Sunday night, Star Trek finally returned to television for the first time in more than a decade with the series premiere of Star Trek: Discovery, a much-touted return to the small screen for the series that will live out the rest of its first season on the CBS All Access streaming service.
The series premiere, of course, divided fans, which is nothing new for Star Trek. My father, for example, will preach the gospel of The Original Series to you all day, but refuses to watch even a frame of The Next Generation ("It's not the same without Kirk," he tells me). We will no doubt be debating the merits of this series for weeks to come, but one thing Discovery has established immediately is that it's not afraid to dig into the moral questions that characterize so many of Trek's finest moments. In a post-mortem interview about the first two episodes with Entertainment Weekly, executive producer Alex Kurtzman talked a little about why.
Discovery's first episode culminates in Burnham (Sonequa Martin-Green) committing what's been characterized as Starfleet's first act of mutiny, using the Vulcan nerve pinch on Captain Georgiou (Michelle Yeoh) and assuming command of the Shenzhou with the intention of firing on the Klingon vessel they've encountered in an effort to stabilize their talks (her rationale being that the Klingons are a warring people and, therefore, more respectful of aggression than diplomacy). Georgiou ultimately prevents this, setting off a chain of events leading to Georgiou's death and culminating in Burnham's court martial, which seemingly dooms her to prison instead of service. It's a lot to take in over the course of just two hours, but Kurtzman says the show's writers wanted to create big moral questions right from the start.
"The chain of command exists for a reason, and once you break the chain of command you are jeopardizing the lives of your crew. It’s a tricky debate, and that’s part of what Star Trek is about — controversial debate and moral quandary," Kurtzman told EW. "The Original Series and best versions of Trek were always complicated morality plays. It felt like the right idea to launch a series."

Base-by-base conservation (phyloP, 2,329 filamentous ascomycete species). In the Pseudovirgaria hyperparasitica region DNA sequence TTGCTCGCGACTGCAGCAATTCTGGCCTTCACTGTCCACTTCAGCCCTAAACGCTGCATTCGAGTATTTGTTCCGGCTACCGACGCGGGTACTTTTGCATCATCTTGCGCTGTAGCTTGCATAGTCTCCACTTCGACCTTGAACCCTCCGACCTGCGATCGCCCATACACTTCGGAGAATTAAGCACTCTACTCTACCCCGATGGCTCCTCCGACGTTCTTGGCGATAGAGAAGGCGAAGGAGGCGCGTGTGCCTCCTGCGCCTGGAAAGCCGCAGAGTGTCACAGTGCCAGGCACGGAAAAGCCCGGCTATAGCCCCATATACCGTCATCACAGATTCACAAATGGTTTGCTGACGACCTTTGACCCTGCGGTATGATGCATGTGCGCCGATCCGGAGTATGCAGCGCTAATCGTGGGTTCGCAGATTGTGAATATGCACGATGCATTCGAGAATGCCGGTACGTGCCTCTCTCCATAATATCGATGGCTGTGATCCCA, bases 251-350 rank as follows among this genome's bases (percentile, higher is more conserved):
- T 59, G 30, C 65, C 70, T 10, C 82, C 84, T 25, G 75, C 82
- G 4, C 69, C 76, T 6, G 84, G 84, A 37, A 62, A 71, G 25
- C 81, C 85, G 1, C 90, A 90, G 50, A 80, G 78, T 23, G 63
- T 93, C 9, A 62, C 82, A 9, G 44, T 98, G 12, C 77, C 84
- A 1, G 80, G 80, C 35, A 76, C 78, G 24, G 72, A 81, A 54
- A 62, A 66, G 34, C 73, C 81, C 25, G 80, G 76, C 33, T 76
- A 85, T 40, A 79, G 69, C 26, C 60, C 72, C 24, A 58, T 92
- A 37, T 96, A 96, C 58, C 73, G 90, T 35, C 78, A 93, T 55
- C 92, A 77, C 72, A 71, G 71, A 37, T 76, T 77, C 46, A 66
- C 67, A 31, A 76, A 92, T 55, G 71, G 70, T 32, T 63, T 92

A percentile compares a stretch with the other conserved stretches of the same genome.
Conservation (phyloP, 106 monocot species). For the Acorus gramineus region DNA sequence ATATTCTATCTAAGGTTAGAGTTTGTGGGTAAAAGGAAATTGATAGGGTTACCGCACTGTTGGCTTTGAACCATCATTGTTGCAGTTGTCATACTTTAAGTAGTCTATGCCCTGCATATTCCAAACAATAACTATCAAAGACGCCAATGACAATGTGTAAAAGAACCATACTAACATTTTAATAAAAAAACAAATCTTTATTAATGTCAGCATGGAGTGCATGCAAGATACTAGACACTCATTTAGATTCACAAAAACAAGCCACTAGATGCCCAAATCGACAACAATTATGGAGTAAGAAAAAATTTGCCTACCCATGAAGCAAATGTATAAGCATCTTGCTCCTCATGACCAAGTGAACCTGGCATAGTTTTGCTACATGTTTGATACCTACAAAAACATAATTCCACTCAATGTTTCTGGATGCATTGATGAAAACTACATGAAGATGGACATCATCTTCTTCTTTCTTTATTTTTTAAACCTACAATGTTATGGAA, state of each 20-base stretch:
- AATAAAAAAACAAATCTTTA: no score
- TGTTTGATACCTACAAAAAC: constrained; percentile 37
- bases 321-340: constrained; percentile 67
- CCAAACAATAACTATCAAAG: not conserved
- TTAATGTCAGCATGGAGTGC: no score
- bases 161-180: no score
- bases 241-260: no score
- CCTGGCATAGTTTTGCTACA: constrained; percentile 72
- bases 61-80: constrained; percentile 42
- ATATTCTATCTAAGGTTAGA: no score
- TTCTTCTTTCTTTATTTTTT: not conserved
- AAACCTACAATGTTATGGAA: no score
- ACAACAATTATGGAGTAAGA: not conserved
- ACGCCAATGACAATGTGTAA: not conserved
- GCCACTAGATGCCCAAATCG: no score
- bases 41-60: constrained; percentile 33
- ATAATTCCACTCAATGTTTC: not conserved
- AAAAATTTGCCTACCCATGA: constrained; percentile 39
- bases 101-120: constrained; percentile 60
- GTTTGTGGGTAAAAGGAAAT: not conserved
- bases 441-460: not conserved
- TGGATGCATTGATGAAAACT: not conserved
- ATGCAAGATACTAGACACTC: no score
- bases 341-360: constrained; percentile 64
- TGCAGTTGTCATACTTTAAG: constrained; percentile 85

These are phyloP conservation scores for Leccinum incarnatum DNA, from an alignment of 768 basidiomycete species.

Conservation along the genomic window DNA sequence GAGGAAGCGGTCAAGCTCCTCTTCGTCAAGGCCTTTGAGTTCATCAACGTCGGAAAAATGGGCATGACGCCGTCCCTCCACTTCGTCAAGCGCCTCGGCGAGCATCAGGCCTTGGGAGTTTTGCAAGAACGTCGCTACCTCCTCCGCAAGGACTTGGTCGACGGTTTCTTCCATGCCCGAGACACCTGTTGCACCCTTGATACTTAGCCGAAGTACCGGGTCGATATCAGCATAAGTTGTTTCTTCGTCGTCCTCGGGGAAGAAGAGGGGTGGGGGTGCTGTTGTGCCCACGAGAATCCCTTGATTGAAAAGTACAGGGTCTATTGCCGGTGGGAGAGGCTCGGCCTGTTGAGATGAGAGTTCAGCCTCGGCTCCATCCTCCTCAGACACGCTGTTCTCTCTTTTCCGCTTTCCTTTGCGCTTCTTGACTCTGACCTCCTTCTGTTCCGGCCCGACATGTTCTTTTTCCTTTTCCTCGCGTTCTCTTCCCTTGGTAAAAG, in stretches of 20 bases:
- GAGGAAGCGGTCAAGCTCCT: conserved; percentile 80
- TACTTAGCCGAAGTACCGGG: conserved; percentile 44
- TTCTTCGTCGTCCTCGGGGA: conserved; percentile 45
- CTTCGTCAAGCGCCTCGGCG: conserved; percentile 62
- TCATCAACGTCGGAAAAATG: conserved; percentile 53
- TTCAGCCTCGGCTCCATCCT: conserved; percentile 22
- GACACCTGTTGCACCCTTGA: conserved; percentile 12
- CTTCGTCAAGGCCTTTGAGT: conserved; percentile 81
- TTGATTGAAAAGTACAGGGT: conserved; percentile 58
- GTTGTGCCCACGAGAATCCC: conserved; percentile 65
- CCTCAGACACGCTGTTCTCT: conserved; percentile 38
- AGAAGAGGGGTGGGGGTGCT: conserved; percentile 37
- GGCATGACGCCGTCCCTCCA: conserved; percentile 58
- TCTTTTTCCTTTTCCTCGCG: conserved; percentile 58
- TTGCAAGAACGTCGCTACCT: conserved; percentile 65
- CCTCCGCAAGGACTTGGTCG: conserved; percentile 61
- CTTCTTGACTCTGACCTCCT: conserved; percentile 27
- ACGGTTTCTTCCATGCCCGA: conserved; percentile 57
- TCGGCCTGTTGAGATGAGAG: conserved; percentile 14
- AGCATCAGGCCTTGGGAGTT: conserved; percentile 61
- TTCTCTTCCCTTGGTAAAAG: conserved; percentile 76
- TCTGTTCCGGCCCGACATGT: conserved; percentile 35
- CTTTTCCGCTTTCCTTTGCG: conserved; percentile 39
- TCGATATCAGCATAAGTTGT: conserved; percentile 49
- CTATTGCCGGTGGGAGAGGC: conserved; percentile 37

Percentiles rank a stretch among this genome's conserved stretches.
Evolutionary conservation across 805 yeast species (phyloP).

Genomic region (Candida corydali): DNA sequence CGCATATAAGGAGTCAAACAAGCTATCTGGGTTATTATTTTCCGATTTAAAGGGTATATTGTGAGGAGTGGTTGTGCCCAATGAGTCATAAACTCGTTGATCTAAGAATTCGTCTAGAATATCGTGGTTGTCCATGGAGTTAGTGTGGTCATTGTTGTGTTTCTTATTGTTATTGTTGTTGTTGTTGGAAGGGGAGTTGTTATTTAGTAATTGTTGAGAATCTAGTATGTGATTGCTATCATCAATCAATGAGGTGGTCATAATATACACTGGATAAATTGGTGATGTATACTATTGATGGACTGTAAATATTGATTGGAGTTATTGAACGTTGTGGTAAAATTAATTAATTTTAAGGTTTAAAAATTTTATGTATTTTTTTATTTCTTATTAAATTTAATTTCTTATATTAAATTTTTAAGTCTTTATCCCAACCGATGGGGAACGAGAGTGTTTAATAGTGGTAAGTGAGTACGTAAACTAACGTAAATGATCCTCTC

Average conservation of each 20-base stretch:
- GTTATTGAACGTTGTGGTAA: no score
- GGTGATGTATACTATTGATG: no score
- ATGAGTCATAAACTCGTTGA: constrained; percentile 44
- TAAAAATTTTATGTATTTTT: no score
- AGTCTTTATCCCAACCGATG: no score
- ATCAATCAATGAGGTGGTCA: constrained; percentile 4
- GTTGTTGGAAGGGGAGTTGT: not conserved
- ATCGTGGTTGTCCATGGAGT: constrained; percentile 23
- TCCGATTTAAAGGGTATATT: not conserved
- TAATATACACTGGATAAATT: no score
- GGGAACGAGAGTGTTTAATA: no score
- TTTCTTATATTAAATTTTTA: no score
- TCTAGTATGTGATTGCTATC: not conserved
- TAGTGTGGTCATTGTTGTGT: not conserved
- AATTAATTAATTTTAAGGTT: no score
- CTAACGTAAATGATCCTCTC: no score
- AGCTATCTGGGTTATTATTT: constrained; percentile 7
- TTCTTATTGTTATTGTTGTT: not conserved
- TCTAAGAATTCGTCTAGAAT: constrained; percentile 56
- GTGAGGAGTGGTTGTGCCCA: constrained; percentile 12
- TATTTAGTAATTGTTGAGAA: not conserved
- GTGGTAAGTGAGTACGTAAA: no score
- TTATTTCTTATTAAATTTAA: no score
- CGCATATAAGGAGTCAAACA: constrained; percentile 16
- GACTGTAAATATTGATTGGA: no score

The whole decision-making process and debate that goes on aboard the Shenzhou also raises another interesting question: If Burnham had gotten her way and fired on the Klingon vessel, would she have actually been able to defuse the situation? It's something the writers certainly considered as a key part of her character.
"One of the questions I think the audience will be asking, and Burnham is asking, is: 'Did I start this war or would this war had happened anyway? And what is the difference there? And would my friend and surrogate mother still be alive if I had acted differently?' That’s going to be a point of debate. I’ll spoil one thing: We’re never going to answer that question for you. The audience will have to decide."
Whether you enjoyed the launch of Discovery or not, it's clear that Kurtzman and company are trying to carve out a story that will ask the big questions so many Trek fans crave. As for what happens next, Kurtzman won't say much, but we will get to the crew of the titular starship very soon.
"There’s a time jump. It’s not a radical time jump. In many ways we designed episode 3 to almost be a new pilot," he tells EW. "The USS Discovery doesn’t show up until the third episode, along with its crew — which is our main cast. Burnham and the audience are going to have a reset. Burnham believes she’s headed to a prison colony and is met with an unexpected surprise that has to do with the Discovery and its captain."
Star Trek: Discovery is available to stream now on CBS All Access.